back-and-forth on capital gains versus taxing stock options. Dewar asked
Mulcair about his position on bulk water exports, and Mulcair started getting
testy when Dewar repeated the question when Mulcair, to be fair, was pretty
clear in saying he was against them. Cullen wondered why Dewar made a point of
getting more women in politics and then turned around to name a putative deputy
leader in Charlie Angus – another man, and someone else from Ontario at that,
to which Dewar talked about Angus’s ability to connect with the grassroots,
along with stories about his mother (former mayor of Ottawa) and how she taught
him about feminism and sharing power. Ashton lobbed a softball to Singh about
family reunification, which Singh was all for – and when the moderator called
her on it, she said that according to the rules, she was asking about an
omission. Singh asked about – you guessed it – pharmacare and how Dewar
planned to fund his one-page promise on healthcare (Dewar: “tax justice,” and I
got the same economist who vetted the party platform to vet mine); Saganash
asked about Topp making himself vulnerable to the Conservative attack machine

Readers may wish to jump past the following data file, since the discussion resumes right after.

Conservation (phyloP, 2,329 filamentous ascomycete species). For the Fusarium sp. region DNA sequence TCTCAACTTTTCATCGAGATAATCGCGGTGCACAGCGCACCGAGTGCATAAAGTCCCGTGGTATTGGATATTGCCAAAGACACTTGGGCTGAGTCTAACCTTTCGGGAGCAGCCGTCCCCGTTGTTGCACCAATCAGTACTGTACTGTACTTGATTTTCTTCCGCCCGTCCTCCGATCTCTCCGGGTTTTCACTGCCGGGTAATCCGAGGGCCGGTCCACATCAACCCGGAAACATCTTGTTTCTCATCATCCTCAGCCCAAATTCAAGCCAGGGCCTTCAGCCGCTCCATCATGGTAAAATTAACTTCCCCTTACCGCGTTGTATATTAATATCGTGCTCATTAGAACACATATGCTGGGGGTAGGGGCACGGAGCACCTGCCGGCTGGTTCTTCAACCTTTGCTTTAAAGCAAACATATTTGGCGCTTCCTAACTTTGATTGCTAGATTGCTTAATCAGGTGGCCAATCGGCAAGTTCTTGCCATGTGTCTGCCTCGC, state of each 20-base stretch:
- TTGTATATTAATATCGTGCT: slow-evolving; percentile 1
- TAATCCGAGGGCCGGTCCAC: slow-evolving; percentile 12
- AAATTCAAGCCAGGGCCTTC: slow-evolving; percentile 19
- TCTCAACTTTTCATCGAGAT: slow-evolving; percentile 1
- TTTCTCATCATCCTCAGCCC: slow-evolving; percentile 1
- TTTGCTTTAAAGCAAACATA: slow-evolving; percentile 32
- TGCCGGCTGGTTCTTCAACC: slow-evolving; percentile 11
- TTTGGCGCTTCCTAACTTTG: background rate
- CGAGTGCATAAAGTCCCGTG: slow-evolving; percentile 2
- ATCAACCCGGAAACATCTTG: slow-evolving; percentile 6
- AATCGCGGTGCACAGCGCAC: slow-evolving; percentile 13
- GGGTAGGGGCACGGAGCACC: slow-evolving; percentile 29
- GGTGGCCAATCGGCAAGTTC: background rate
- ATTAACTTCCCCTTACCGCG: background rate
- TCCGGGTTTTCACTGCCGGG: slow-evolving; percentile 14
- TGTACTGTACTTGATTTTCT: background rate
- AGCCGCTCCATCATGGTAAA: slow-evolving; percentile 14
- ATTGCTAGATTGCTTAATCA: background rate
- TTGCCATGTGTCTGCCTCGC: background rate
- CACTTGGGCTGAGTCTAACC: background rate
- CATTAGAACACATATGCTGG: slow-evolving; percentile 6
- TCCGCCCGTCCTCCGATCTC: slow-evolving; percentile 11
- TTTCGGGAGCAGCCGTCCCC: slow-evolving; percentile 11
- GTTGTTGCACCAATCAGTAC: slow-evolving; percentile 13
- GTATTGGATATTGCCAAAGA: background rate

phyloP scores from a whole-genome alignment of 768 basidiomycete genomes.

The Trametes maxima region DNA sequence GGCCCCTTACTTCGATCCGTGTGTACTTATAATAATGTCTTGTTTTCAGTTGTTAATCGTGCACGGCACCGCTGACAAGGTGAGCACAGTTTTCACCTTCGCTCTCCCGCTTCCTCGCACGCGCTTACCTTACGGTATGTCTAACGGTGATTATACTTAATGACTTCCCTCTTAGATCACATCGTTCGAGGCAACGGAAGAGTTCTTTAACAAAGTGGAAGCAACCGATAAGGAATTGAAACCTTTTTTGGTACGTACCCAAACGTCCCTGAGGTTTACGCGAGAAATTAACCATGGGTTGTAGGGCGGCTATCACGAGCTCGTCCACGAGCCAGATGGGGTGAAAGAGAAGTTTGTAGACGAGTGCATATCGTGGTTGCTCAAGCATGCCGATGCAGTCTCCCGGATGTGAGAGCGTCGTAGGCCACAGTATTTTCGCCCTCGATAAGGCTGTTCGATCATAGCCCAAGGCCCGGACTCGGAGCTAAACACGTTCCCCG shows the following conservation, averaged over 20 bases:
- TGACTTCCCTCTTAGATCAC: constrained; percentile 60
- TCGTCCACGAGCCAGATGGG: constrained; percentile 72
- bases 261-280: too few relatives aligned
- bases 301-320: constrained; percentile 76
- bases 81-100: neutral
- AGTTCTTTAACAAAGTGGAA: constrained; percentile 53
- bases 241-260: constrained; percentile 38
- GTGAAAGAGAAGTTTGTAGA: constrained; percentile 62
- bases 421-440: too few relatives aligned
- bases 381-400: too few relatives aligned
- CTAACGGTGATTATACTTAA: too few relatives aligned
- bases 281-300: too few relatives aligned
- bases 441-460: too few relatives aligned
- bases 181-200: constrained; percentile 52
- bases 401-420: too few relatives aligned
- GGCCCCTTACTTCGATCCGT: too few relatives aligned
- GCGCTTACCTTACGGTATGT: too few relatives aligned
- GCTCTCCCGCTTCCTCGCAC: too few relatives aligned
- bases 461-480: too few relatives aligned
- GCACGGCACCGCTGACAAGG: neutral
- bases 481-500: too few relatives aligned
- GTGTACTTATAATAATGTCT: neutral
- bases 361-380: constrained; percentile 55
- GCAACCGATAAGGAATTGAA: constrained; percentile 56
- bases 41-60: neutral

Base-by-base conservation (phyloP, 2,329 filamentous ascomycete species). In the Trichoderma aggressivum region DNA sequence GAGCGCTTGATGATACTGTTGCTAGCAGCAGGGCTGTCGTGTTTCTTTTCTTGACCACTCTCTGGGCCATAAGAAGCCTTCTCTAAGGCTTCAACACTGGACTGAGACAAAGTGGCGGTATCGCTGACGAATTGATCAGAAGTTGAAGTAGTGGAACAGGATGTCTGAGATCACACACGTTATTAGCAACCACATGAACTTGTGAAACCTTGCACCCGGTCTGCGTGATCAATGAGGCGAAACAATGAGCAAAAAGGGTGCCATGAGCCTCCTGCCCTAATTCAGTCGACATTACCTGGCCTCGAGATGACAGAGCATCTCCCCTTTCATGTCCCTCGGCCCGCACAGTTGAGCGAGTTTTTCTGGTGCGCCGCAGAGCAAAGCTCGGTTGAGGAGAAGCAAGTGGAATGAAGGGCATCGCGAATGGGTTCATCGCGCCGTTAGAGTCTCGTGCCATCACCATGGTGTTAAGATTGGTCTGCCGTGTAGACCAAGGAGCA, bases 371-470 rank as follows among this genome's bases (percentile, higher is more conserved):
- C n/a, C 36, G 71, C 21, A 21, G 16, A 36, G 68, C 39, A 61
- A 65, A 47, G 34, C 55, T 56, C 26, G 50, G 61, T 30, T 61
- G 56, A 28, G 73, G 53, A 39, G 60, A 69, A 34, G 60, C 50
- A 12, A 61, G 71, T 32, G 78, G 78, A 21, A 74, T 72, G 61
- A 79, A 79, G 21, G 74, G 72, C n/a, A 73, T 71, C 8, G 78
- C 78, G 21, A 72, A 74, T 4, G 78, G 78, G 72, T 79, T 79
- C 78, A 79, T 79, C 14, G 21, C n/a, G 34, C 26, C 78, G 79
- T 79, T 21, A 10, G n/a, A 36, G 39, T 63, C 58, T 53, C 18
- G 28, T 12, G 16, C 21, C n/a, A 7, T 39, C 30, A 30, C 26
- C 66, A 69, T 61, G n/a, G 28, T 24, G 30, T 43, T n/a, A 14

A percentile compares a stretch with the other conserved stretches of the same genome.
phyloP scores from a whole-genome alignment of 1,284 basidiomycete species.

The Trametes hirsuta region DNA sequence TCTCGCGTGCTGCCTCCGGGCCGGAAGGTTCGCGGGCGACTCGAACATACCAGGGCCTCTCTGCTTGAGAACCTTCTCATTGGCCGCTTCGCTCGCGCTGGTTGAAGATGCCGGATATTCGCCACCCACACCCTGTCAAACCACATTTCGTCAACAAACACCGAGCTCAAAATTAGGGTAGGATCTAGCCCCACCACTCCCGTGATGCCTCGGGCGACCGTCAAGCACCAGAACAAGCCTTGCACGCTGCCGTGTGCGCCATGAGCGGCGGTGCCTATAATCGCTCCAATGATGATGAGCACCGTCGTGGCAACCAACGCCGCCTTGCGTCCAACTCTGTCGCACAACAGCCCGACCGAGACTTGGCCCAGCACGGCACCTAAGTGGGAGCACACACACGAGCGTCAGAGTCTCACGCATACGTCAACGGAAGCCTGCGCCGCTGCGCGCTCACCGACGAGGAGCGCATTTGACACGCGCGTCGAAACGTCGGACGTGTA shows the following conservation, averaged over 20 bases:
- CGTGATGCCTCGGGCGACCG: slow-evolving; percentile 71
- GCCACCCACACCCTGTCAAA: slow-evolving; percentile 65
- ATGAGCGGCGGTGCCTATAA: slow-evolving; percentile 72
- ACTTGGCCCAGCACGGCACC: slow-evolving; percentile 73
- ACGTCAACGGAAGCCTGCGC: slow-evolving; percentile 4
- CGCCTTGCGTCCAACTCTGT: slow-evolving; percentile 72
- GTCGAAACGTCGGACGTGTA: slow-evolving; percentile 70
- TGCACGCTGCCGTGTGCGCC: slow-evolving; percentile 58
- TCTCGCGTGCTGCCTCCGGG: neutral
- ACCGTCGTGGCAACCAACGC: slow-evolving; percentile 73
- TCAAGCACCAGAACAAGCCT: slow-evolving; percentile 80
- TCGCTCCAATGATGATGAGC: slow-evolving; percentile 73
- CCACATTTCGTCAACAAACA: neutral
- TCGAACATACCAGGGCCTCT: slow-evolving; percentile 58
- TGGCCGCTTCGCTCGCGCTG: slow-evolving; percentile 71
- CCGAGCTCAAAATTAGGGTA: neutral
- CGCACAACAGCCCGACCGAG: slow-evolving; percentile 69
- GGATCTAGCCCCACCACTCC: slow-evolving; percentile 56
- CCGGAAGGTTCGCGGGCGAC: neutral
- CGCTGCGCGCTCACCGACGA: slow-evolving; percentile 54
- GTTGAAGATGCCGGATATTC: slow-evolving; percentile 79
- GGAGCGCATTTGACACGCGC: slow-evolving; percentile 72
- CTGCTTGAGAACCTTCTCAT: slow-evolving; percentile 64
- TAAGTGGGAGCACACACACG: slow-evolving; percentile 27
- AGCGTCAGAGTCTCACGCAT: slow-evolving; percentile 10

with talk of income tax hikes (Topp: We have to win this argument!); and then
Mulcair and Nash both went after Cullen for his “joint nomination” proposal,
which Cullen defended on the back of the “broken and flawed” voting system in
this country. (Seriously – it’s not broken or flawed just because it doesn’t
give you results you want or when you present it alongside flawed national
numbers that aren’t a proper reflection of the process).

There was a single French round on rural
families, the answer to which seemed to be nurse practitioners. Also, pharmacare.
The final round was on the topic of making Old Age Security sustainable, the
answer to which was largely focused on rolling back tax cuts, especially for
corporations.

On the queer front, we were almost entirely
absent from the debate on “giving families a break” – the closest shout-outs
being when Nash mentioned fighting for same-sex benefits as a union negotiator
and alluded to gay families with Modern
Family
, but that was about it.

Overall, as far as debate goes, it was
still pretty lacklustre, with the exception of the “question period” segment. Hey, if we could have a full hour-and-a-half (or two hours) of that kind of
format, it might be more lively and informative. That said, the rest of the “debate,”
the candidates were still debating with the phantom menace of Stephen Harper
rather than each other. I will give the organizers snaps for ditching the human
backdrop, as we were no longer distracted by the woman with the gigantic
handkerchief, the yawning or Bruce Hyer falling asleep after checking his
iPad.

The next official debate is in Quebec City –
in French – in two weeks. I guess we’ll see if the candidates can pull it off
(some of them still have pretty shaky French) and if the organizers make any
other tweaks – hopefully to make more of it in the “question period” format
that will actually see some differences emerge.